Security FYI blog is being retired

This is the last blog post to be published here on WordPress, as the articles will now be published to the news page of the Information Systems & Technology website for MIT. See them at Thank you to all the visitors of this blog and for subscribing to the Security FYI emails.

MIT Certificates Expire on July 31

If you haven’t done so already, be sure to renew your MIT personal web certificates and at the same time update your password (if the password is over a year old). Pick a strong password so that it’s less likely to be compromised.

Renewal of personal web certificates is not automatic, so plan to renew to ensure continued access to MIT’s secure applications, including Atlas, Benefits, SAPweb, WebSIS and software downloads.

This year, signing up for Duo Authentication (see above article) is added as an option, but next year when certificates expire it will be required, including for students.

Microsoft Ends Support for Windows Server 2003

Microsoft ended support of Windows Server 2003 on July 14, 2015. If you have machines still running Windows Server 2003, it is very important that you upgrade to Windows Server 2012 R2 and apply the latest patches from Microsoft to minimize security risks and comply with recent Massachusetts data regulations.

IS&T recommends that Windows users subscribe to the MIT Windows Automatic Update Service (MIT WAUS) to get the latest service packs and security patches. Visit the MIT WAUS article in the KB for detailed instructions on how to subscribe.

If you have questions or need assistance, send email to the IS&T Help Desk at or call 617.253.1101. You can also submit a request online.

Learn more from Microsoft about migrating from Windows Server 2003.

Cybersecurity Talent Woes

It is no secret that there is a shortage of talented cybersecurity professionals in the US. As posted in the news, this issue is worse than a skills shortage, it’s a critical gap. As an article at states: “We don’t have the workforce needed to address the challenges before us.”

The article goes on to further sum up the concern: “There are simply an inefficient number of qualified, skilled professionals available to do what’s needed to protect organizations and consumers.”

The problem becomes clear when organizations attempt to hire cybersecurity professionals. Many applicants don’t have the necessary skills for the open positions, which means it can take months to hire someone, while a short-staffed security team is trying to safeguard data and critical infrastructure.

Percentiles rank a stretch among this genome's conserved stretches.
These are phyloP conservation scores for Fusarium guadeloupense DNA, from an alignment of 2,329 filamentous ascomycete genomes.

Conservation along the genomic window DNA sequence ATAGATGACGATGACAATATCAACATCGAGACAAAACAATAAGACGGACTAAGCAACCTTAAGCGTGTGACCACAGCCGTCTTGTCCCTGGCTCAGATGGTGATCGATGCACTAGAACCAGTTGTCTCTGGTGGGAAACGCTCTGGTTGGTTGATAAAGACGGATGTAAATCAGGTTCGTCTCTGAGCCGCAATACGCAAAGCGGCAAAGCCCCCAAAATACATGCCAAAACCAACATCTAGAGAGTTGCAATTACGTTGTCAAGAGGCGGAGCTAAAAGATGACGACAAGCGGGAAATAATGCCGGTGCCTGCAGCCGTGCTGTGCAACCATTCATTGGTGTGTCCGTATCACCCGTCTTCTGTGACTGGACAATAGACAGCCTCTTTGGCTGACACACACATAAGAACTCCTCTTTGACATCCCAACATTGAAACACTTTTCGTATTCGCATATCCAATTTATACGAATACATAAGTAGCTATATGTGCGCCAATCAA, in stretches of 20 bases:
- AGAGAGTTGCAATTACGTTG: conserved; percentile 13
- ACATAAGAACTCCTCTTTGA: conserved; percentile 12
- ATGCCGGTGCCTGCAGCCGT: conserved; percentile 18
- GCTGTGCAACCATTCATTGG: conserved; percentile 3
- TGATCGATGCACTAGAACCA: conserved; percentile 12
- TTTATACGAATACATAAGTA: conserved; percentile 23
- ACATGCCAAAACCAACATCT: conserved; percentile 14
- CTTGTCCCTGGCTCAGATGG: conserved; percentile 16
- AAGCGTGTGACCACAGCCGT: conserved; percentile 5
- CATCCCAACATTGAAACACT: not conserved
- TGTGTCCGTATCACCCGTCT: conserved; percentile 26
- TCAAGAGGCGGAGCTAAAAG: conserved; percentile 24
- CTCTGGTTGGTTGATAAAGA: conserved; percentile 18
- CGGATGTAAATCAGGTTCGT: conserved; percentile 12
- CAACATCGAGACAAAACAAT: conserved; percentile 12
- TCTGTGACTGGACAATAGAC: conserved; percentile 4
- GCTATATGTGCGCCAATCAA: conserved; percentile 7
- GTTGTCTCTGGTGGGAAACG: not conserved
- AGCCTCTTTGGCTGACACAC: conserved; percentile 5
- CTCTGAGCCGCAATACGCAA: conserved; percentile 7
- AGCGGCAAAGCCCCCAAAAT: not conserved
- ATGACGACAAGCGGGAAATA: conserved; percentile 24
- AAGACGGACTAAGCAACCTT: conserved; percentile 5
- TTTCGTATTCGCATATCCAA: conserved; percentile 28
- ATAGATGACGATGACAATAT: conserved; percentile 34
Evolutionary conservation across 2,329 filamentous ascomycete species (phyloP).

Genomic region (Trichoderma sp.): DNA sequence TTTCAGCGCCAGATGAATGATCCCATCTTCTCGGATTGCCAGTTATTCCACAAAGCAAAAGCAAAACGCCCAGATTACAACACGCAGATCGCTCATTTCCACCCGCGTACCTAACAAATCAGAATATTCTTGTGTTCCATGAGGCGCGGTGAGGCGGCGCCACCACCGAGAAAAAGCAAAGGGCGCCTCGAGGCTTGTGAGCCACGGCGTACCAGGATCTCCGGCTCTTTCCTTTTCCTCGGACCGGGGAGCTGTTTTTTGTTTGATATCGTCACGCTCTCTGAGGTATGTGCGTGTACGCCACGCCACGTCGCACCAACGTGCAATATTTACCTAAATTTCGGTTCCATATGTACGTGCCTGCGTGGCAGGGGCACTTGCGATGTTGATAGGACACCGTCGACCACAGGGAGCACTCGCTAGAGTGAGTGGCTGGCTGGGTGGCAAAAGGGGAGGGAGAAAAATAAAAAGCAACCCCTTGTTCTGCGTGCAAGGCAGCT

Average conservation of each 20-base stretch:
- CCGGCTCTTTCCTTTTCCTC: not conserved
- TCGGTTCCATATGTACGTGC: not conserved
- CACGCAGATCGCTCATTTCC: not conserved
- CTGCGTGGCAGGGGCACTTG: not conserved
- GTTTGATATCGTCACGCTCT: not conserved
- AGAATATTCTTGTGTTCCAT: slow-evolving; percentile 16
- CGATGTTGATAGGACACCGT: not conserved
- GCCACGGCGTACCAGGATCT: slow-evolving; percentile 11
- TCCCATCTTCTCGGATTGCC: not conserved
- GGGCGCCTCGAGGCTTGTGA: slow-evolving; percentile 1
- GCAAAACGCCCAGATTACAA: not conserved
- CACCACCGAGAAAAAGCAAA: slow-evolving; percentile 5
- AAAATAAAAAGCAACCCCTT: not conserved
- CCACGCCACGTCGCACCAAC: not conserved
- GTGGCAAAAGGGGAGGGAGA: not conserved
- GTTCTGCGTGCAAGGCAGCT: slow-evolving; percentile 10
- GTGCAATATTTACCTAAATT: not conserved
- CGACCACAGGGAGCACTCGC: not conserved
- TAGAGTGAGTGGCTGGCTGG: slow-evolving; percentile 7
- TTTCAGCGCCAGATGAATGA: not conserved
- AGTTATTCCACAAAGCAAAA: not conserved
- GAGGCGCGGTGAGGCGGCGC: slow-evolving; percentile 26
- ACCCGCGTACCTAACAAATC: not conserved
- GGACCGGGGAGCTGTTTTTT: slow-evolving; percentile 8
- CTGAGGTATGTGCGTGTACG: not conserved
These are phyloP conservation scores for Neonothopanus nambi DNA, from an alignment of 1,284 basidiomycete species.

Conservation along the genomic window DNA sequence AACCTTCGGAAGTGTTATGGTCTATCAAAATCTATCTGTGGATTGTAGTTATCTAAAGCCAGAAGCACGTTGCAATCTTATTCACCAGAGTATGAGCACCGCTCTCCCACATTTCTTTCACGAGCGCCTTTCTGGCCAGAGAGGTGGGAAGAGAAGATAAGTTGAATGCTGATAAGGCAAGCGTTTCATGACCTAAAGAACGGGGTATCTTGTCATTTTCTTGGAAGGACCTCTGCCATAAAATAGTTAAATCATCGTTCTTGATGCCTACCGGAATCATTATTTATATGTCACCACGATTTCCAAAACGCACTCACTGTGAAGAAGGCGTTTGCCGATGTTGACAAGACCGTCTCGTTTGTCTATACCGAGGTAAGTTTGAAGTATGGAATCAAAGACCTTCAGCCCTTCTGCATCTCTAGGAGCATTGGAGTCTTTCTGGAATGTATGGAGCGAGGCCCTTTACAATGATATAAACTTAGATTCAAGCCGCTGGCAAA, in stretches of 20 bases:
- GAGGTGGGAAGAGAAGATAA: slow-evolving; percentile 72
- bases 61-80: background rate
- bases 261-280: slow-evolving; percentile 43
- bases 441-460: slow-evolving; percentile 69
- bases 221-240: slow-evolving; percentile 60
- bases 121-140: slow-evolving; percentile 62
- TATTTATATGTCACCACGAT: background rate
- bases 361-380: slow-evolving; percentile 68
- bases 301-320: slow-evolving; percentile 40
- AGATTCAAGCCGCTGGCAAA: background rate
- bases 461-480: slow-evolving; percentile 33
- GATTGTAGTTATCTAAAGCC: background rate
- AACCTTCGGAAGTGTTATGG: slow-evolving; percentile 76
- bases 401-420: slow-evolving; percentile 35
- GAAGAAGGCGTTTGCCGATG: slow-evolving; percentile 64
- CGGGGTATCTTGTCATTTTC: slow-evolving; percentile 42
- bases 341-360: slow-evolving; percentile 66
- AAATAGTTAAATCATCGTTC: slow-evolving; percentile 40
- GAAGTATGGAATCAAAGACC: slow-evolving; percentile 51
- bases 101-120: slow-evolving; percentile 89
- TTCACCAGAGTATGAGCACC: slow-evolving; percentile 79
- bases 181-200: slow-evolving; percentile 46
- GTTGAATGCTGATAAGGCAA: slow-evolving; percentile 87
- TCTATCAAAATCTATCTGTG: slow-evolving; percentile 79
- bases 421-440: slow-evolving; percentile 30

SANS Institute is doing its part to help professionals launch cybersecurity careers and also assist companies and organizations to obtain the talent. This resource is available for employers:

This week, on May 14, SANS is also hosting SANS CyberTalent Fair, a two-day, online meeting place for top cybersecurity employers and jobseekers in the US. According to the event website, “More than 209,000 cybersecurity jobs in the US are unfilled.”

MIT is hiring cybersecurity professions to work in Information Systems & Technology. See the MIT Careers website. Contract positions for IT Risk & Security Engineers are also available. For a job description, please contact Harry Hoffman.

Security Training By SANS

SANS ( offers all kinds of training for professionals who are involved in cybersecurity. There are various ways to access their quality training material: by attending a live conference, accessing your training on demand (online) or hosting a training session in your community.

Courses include a range of topics including: hacker tools and techniques, forensic analysis, intrusion detection, network penetration testing, incident response and many more.

Find a training by course, location or date:

Find or host a training in your community:

On demand training:

SANS Holiday Hack Challenge

Help save old Ebenezer Scrooge from certain doom! This year’s Holiday Hack Challenge from SANS is designed to help build your information security skills and have some holiday fun in the process. This year, match wits with an Artificially Intelligent agent, exploit a target machine, and do some detailed packet capture and file analysis, all with the goal of unraveling the mysteries of the Ghosts of Hacking Past, Present and Future.

Everyone is invited to participate. Compete for some really cool prizes:

DeterLab Offers Free Cybersecurity Exercises

The free, open-infrastructure DeterLab provides exercises for students to learn cybersecurity techniques by getting their arms around attacks and defenses. Dedicated to supporting cybersecurity education, DeterLab has been used by 99 classes, from 64 institutions and involving more than 3,500 users.

Deter stands for Defense Technology Experimental Research, and is a project started ten years ago at the University of Southern California. From the DETER Project came DeterLab, which enables faculty members from all over the world to use pre-built exercises in their classes, letting students try out security activities in a safe environment. Students can work through exercises without breaking or attacking something “for real.” Included are real-world activities such as buffer overflows, man-in-the-middle attacks, worm modeling and detection, denial-of-service and distributed denial-of-service attacks, and forensics and monitoring.

Read the full story online.